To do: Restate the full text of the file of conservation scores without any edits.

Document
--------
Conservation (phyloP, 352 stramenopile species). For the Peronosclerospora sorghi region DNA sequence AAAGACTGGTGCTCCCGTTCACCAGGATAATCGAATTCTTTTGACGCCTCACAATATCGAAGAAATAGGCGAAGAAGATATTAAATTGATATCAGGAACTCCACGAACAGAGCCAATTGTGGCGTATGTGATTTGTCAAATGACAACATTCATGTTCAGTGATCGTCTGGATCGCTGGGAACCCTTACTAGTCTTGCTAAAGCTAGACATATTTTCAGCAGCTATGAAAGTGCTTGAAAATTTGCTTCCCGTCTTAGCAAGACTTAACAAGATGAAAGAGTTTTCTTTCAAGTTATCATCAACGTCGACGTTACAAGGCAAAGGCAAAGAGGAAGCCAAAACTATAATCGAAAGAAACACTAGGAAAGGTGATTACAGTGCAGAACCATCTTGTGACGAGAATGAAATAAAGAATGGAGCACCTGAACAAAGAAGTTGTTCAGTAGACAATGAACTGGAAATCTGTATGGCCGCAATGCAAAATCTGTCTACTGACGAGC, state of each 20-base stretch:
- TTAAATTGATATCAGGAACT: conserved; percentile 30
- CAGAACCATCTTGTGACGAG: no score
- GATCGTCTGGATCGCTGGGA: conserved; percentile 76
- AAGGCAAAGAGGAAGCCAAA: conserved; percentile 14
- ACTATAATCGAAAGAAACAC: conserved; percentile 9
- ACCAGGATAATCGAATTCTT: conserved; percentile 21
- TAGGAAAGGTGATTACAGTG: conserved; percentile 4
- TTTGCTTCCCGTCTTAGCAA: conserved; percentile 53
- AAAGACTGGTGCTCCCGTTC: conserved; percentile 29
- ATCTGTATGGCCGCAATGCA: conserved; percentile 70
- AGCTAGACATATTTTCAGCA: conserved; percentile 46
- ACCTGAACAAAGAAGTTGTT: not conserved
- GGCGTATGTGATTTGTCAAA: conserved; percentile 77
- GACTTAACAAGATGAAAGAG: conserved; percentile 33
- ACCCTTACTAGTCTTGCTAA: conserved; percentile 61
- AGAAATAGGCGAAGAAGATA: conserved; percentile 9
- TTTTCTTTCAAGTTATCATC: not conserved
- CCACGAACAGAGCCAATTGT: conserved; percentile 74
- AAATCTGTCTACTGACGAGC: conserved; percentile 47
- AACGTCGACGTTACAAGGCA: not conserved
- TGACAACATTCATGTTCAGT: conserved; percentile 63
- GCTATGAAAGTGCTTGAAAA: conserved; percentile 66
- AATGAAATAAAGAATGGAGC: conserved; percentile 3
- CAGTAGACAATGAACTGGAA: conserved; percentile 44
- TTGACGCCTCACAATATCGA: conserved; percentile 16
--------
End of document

Conservation (phyloP, 352 stramenopile species). For the Peronosclerospora sorghi region DNA sequence AAAGACTGGTGCTCCCGTTCACCAGGATAATCGAATTCTTTTGACGCCTCACAATATCGAAGAAATAGGCGAAGAAGATATTAAATTGATATCAGGAACTCCACGAACAGAGCCAATTGTGGCGTATGTGATTTGTCAAATGACAACATTCATGTTCAGTGATCGTCTGGATCGCTGGGAACCCTTACTAGTCTTGCTAAAGCTAGACATATTTTCAGCAGCTATGAAAGTGCTTGAAAATTTGCTTCCCGTCTTAGCAAGACTTAACAAGATGAAAGAGTTTTCTTTCAAGTTATCATCAACGTCGACGTTACAAGGCAAAGGCAAAGAGGAAGCCAAAACTATAATCGAAAGAAACACTAGGAAAGGTGATTACAGTGCAGAACCATCTTGTGACGAGAATGAAATAAAGAATGGAGCACCTGAACAAAGAAGTTGTTCAGTAGACAATGAACTGGAAATCTGTATGGCCGCAATGCAAAATCTGTCTACTGACGAGC, state of each 20-base stretch:
- TTAAATTGATATCAGGAACT: conserved; percentile 30
- CAGAACCATCTTGTGACGAG: no score
- GATCGTCTGGATCGCTGGGA: conserved; percentile 76
- AAGGCAAAGAGGAAGCCAAA: conserved; percentile 14
- ACTATAATCGAAAGAAACAC: conserved; percentile 9
- ACCAGGATAATCGAATTCTT: conserved; percentile 21
- TAGGAAAGGTGATTACAGTG: conserved; percentile 4
- TTTGCTTCCCGTCTTAGCAA: conserved; percentile 53
- AAAGACTGGTGCTCCCGTTC: conserved; percentile 29
- ATCTGTATGGCCGCAATGCA: conserved; percentile 70
- AGCTAGACATATTTTCAGCA: conserved; percentile 46
- ACCTGAACAAAGAAGTTGTT: not conserved
- GGCGTATGTGATTTGTCAAA: conserved; percentile 77
- GACTTAACAAGATGAAAGAG: conserved; percentile 33
- ACCCTTACTAGTCTTGCTAA: conserved; percentile 61
- AGAAATAGGCGAAGAAGATA: conserved; percentile 9
- TTTTCTTTCAAGTTATCATC: not conserved
- CCACGAACAGAGCCAATTGT: conserved; percentile 74
- AAATCTGTCTACTGACGAGC: conserved; percentile 47
- AACGTCGACGTTACAAGGCA: not conserved
- TGACAACATTCATGTTCAGT: conserved; percentile 63
- GCTATGAAAGTGCTTGAAAA: conserved; percentile 66
- AATGAAATAAAGAATGGAGC: conserved; percentile 3
- CAGTAGACAATGAACTGGAA: conserved; percentile 44
- TTGACGCCTCACAATATCGA: conserved; percentile 16